An IU alum spends his summer filming the lives of Europe’s Roma people
When Brad Coffman set out to spend a semester studying in Budapest, Hungary, he didn't know much about the Roma people of Europe beyond the myths that surround them. He thought of these people -- who are often referred to as "gypsies" -- as romantic and mysterious.
"Embarrassingly, I still carried those stereotypes at the beginning of the project," Coffman said.
Coffman was one of two recent graduates to win the Indiana University School of Journalism's Ross Hazeltine Traveling Scholarship. The $7,000 scholarships are for graduating seniors from the IU Bloomington campus to travel or study outside the territorial limits of the United States, Canada or Mexico. After completing the trip, each recipient must write an article describing his or her experience for the School of Journalism's alumni publication.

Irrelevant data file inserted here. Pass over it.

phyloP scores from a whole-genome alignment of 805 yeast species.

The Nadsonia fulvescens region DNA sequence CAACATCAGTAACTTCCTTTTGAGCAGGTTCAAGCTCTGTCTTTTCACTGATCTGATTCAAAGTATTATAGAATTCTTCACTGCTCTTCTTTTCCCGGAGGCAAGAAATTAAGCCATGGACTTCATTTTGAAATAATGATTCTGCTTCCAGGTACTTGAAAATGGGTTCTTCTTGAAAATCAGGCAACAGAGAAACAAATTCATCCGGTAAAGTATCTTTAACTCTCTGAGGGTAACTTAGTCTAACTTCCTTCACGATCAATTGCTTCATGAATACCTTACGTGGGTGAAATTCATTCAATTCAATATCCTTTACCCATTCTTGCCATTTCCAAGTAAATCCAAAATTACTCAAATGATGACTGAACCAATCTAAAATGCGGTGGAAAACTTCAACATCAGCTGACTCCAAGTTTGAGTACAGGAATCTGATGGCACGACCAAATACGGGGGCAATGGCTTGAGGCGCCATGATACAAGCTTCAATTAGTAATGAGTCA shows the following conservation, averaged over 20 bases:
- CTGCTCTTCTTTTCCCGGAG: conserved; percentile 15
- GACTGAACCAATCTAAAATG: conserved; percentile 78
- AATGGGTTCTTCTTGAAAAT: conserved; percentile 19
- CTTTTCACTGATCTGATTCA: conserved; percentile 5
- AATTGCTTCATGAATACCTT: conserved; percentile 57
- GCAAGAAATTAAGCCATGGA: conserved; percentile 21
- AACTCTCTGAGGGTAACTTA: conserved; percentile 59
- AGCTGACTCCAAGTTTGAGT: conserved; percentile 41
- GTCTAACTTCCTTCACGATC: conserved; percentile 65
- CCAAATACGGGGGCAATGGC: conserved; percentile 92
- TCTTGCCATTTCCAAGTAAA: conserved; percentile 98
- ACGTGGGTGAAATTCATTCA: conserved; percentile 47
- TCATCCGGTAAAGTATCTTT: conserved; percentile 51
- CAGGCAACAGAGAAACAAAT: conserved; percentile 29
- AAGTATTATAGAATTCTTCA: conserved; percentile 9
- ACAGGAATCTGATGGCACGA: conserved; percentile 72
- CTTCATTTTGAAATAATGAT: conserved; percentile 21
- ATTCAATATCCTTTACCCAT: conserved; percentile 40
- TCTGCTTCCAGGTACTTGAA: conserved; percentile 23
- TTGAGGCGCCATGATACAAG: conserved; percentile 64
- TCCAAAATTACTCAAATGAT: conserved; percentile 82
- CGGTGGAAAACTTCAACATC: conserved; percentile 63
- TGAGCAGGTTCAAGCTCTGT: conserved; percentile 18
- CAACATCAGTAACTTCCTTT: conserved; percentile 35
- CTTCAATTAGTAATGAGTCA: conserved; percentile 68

After his experience in Budapest, Coffman proposed a documentary film project about the differences between the gypsy myth and the social, educational and human rights issues facing Roma people. There are about 8 million to 10 million Roma people, and most live in Europe. Roma people are a heterogeneous ethnic group who are believed to have originated mostly from India.
While studying in Hungary, Coffman said he met people who, though kind, would make racist remarks when talking about Roma people. He also discovered that Roma people have trouble finding adequate housing and attaining a good education.
"Their lives are often very difficult," Coffman said, adding that some Roma people are amazed to learn that many Americans don't know anything about them and the issues they face. "Some live in condemned buildings. It's the misinterpretation of how they live. Roma people have been in Europe for centuries, but they don't have a homeland, a state, so many Europeans think these people are just passing through to suck up all their natural resources and leave."
To dispel the myths surrounding the Roma people, Coffman set out for Europe with a colleague, IU graduate Andrew Hart, on the three-month shoot. The two had previously worked together at IU Student Television.
"He was critically important," Coffman says. "I couldn't have done it without him. He's brilliant, and he captured amazing footage."